Some have held such recourse is not thereby obstructed. Minneapolis, St. P. & S. S. M. R. Co. v. City of Fond Du Lac (7 Cir.), 297 F.2d 583, 93 A.L.R.2d 1378; Royal Car Wash Co. v. Mayor and Council *516 of Wilmington, Del., 240 A.2d 144; Valstrey Service Corp. v. Board of Elections, 2 N.Y.2d 413, 161 N.Y.S.2d 52, 141 N.E.2d 565, and Ainsworth v. Berg, 253 Wis. 438, 34 N.W.2d 790, 35 N.W.2d 911.
The holding in most of these cases is apparently premised, in large part, upon the theory that legislative acts dealing with the subject here concerned apply only to primary claimants or those first injured.
Other courts have taken the position that under such circumstances there may be no recovery over. Morgan v. McDermott, 382 Mich. 333, 169 N.W.2d 897, and American Auto Ins. Co. v. City of Minneapolis, 259 Minn. 294, 107 N.W.2d 320. See also Bituminous Cas. Corp. v. City of Evansville (7 Cir.), 191 F.2d 572, 573-574, and White v. Johnson, 272 Minn. 363, 137 N.W.2d 674.
For reasons set forth, infra, we are satisfied the application of this rule is unavoidable under our existing law.
IV. As heretofore disclosed, substantial compliance with the requirements of section 613 A. 5 is mandatory.
Next, this court adopted the commonly accepted position in Heck v. City of Knoxville, 249 Iowa 602, 607, 88 N.W.2d 58, that the statutorily required claim notice provides a method by which prompt information as to time, place and circumstances of injury, may be conveyed to a municipality so an investigation may be had while the facts are fresh. See also editor's comment 93 A.L.R.2d 1385, 1386.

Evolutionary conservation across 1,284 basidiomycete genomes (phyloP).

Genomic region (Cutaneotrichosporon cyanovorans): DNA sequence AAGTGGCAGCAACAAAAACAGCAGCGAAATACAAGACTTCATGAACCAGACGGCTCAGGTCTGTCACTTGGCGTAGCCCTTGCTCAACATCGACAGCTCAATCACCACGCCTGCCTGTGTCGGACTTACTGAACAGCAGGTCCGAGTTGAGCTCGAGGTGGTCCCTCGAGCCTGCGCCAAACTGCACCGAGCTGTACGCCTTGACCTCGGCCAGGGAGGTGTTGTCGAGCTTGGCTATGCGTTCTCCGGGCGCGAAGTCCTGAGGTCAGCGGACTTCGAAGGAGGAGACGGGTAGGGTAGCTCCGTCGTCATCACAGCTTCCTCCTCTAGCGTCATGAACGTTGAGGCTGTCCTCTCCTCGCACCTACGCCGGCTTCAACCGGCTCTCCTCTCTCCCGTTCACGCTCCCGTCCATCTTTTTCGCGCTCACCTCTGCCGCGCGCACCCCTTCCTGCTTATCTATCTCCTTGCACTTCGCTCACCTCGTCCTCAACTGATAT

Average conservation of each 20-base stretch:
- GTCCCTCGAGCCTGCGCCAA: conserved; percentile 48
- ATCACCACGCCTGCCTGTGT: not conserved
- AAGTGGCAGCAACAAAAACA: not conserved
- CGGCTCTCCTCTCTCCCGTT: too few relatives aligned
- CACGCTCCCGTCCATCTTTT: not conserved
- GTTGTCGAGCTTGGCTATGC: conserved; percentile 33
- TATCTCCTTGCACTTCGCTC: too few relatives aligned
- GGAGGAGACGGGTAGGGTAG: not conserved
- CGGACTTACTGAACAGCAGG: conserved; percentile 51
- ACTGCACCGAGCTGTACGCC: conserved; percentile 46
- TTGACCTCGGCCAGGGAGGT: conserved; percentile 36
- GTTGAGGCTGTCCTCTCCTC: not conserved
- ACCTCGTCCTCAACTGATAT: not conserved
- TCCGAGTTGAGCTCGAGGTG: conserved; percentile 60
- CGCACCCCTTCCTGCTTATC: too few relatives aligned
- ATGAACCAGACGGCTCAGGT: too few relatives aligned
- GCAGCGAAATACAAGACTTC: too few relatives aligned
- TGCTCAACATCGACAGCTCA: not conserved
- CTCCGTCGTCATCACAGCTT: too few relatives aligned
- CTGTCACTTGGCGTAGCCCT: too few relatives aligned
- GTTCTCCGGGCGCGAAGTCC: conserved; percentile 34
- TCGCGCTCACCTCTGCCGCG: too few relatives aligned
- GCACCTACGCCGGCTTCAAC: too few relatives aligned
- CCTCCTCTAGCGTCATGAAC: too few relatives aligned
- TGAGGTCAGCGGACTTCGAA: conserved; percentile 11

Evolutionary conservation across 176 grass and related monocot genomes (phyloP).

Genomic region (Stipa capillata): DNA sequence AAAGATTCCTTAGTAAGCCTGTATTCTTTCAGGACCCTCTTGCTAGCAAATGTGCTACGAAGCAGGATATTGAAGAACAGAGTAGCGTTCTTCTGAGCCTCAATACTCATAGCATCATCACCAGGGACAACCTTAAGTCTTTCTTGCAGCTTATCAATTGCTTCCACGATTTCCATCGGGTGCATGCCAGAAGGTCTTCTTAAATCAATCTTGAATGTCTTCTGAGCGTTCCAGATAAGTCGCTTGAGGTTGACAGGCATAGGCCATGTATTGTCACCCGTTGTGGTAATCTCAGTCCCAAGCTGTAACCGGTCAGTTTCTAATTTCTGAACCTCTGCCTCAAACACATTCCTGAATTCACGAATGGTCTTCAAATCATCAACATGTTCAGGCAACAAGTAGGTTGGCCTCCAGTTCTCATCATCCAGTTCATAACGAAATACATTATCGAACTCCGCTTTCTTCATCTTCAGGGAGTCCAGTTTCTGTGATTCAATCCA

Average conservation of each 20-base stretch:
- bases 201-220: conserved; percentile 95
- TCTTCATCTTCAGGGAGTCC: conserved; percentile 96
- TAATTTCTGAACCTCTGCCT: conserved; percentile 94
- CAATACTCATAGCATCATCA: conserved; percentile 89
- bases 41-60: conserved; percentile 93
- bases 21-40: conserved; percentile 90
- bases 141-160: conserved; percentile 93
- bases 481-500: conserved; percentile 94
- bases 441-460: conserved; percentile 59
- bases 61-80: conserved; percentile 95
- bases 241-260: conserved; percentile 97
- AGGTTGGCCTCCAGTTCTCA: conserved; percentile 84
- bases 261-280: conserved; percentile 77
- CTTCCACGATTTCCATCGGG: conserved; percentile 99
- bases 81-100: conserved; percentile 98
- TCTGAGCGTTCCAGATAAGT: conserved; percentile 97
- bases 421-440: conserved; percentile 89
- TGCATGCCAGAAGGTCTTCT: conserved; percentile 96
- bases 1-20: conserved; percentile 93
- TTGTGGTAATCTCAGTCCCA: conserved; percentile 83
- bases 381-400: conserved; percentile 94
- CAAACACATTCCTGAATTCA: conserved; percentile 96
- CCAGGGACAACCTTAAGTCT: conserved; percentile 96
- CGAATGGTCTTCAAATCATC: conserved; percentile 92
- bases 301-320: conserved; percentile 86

Surely the foregoing purposeful element is equally involved whether liability be related to persons primarily injured or secondarily offended. The governmental body is equally affected in either event.
V. Additionally, it is essential legislative intent be determined as shown by what is said in section 613 A. 5. See rule 344(f) (13), Rules of Civil Procedure, and section 4.1(2), Code, 1966.
In this regard it is understood that no court, under the guise of construction, may extend, enlarge, or otherwise change the terms and meaning of a statute. Bergeson v. Pesch, 254 Iowa 223, 227-228, 117 N.W.2d 431.
Conversely we must, if reasonably possible, give meaning and effect to every part, and all words used in a legislative enactment. Rath v. Rath Packing Co., 257 Iowa 1277, 1288-1289, 136 N.W.2d 410; Monroe Community Sch. Dist., Marion and Jasper Counties v. Marion Co. Bd., 251 Iowa 992, 996, 103 N.W.2d 746; and Board of Directors v. Blakesley, 240 Iowa 910, 917-918, 36 N.W.2d 751. This means it it not within our province to read words or meaning out of a statute there clearly expressed.
Significantly section 613 A. 5 states in material part: "Every person who claims damages from any municipality for or on account of any wrongful death, loss or injury * * *." (Emphasis supplied)
"For", as thus employed, means "with respect to", "with regard to", or "because of". Elmore-Schultz Grain Co. v. Stonebraker, 202 Mo.App. 81, 214 S.W. 216, 221; 36A C.J.S. "For" page 946; and Black's Law Dictionary, Revised Fourth Ed., page 772.
Furthermore, use of the word "or" in this legislative enactment must here be accorded its natural and ordinary meaning as a disjunctive participle. See Bates v. United Security Insurance Company, Iowa, 163 N.W.2d 390, 398; In re Estate of Martin, Iowa, 155 N.W.2d 401, 405; Deur v. Local Board of Review, 232 Iowa 989, 991, 7 N.W.2d 39; State v. Smith, 46 Iowa 670, 673; 82 C.J.S. Statutes § 335, page 672; and 50 Am.Jur., Statutes, section 281, page 267.
From this it becomes evident the term "on account of" denotes some meaning separate and apart from that given above to the word "for", since it would otherwise be redundant.
*517 And as disclosed by Kelly v. State Personnel Board of California, 31 Cal. App. 2d 443, 88 P.2d 264, 266, this phraseology is to be equated with the term "in consequence of".